Galore is a feature perpetuating life in its real form. It is a masterful, controlled piece of cinema which throws you in unexpected ways. You, as an audience member, delve so deep and convincingly into the lives of the characters that you feel somewhat affected by the swift turn of events - from sweet freedom to recluse circumstance. The careful and virtuoso craftsmanship of every character can truly be appreciated. You can actually feel their presence. The film is patient; it lets the light dance in front of the lens, it gives time for us to become familiar with places, season, routine and patterns, and it introduces us to every character as they come.
Come a chilly Wednesday night, I find myself seated at a special screening of Galore at Cinema Nova on Lygon Street. It is always a different cinematic experience when you are prepared to come face-to-face with the very people who created the film you just saw. It was a strangely and uniquely intimate two hours. The director Rhys Graham, producer Philippa Campey and actors Toby Wallace, Lily Sullivan and Aliki Mantagi were in attendance and following the screening provided some insight into the work behind the magic.
Galore tells the story of youth: that derelict, reckless time where in a narrow and singular vision, you are invincible. Billie (Ashleigh Cummings) is an indignant spirit who exists in a delicate balance, the prospect of eventual havoc looming quietly over her head. She loves and lives fiercely. Her summer days in the lazy town are spent working shifts at a local store, swimming and sunbathing by the river, long nights spent partying - all with the company of her best friend, Laura (Lily Sullivan). But the dynamics of the relationships Billie holds are far more complex. Billie and Laura's boyfriend, Danny (Toby Wallace), hide away for hours on end together, madly and indisputably crazy for each other.
Many of the hallmarks of the standard Australian film are no doubt present but the distinction here is that there is a significant lack of exploitation and unnecessary gloss. The film harbours some beautiful script-work - there's an easy, graceful coherence between the words spoken and the way in which we hear them. During the Q&A session, Lily Sullivan spoke about the naturalistic passage of shaping the script to fit the screen.
Each element of the film, from the powerhouse performances, to the stirring score (slow-strumming, patient perfection) and the rather natural introduction to the local landscape, correlates beautifully. Everything is in sync.
Ashleigh Cummings supplies a performance which is endlessly compelling; her prepossessing mannerisms and electric execution of the script is a wonder to watch, her narrations: serene and stimulating. I was also truly taken by Lily Sullivan's representation of one suppressed by the shock of betrayal. As an audience member, I was reassured that these two startling actresses will feature on the silver screen for years to come. There's a consistency and fearlessness to their execution. Toby Wallace charms in his role - his steady performance throughout is not to be overlooked. Finally, newcomer Aliki Mantagi's emotionally charged and confidence is striking - not a single misstep was taken by the young actor.
What makes for some distinctive cinematography by Stefan Duscio is the haunting backdrop of the fast-approaching bushfires - establishing something of an apocalyptic tone to the feature. The ever-present smoke climbing above that hill or the next, the stifling, smouldering heat as the situation escalated. Living, of course, took place in the meantime.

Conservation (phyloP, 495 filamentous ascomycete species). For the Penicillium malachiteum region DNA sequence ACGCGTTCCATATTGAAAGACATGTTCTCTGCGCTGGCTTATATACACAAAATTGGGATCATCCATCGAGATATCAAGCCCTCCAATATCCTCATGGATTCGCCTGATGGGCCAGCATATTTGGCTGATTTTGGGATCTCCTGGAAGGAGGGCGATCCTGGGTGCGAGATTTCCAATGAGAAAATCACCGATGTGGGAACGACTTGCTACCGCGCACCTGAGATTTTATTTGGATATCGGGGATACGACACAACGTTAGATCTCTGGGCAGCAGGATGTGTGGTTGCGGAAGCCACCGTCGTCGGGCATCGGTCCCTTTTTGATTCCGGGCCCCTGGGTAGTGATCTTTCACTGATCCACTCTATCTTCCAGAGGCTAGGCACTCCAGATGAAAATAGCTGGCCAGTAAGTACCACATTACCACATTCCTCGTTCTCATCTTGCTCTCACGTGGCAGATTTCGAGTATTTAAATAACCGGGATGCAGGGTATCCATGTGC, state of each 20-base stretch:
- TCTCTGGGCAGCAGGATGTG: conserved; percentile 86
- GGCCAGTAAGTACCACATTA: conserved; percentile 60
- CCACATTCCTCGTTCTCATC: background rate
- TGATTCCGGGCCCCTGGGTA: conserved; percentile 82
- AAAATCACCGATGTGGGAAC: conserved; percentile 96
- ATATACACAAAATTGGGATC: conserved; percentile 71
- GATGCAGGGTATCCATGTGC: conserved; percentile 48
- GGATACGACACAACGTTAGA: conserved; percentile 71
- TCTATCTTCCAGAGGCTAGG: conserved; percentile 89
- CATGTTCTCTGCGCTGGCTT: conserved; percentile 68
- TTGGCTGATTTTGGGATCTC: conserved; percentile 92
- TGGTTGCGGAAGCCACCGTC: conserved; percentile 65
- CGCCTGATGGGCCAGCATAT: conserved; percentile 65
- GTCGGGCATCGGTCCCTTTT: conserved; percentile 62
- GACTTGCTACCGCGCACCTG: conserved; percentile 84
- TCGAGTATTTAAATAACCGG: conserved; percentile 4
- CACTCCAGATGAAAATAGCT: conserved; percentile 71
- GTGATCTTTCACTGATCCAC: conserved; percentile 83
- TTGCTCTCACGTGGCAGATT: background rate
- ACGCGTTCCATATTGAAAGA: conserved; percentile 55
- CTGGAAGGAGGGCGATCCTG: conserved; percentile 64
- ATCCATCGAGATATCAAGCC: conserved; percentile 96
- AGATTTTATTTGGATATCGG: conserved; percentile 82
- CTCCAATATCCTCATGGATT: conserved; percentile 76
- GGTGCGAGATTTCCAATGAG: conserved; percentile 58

Another merit of the film which must be recognised is the unflinching portrayal of grief. I can really appreciate the subtle intensity of painful moments. Graham showed us all that the first moment you laugh after it happens is not the moment that you stop crying.
Often teen-orientated films choose to sensationalise their content which seems hardly necessary. Being young is crazy enough as it is. Decent films, not necessarily for teens but about teens, are hard to come by. The fleshy, convoluted material of youth is often left to lay waste to the world. Rhys Graham has ventured strong and wilful into a dangerous territory and emerged with strong representation and a truthful love letter to the essential insanity of adolescence.
Galore captures the intensity of great moments. It's an exhilarating experience, a masterpiece, a courageous film which has made and will make an unparalleled contribution to the Australian film industry. Inspired and spirited, one of my favourite features of the film are the many stolen glances between Billie and Danny. This is young love at its best, a dangerous and all-consuming infatuation. The scenes that they share when the two are alone are ones that many can relate to: we can all picture the way the sun wandered when there was nothing but the heat and the wide of expanse of nobody but the somebody next to you. Freedom may be an illusion but we're never more alive than when we're young and ignorant.
Premiering in Berlin, the film has made short appearances in Shanghai, Sweden, Edinburgh and the Czech Republic. If you happen to live in Australia, I heavily implore you to go see the film for yourself. Distributions are limited with the film playing at just one cinema in most states. Support the Australian film industry. This gem of a film really deserves to be seen.
Melbourne - Cinema Nova Carlton
Brisbane - Blue Room Cinebar
Canberra - Palace Electric
Sydney - Dendy Newton
Perth - Cinema Paradiso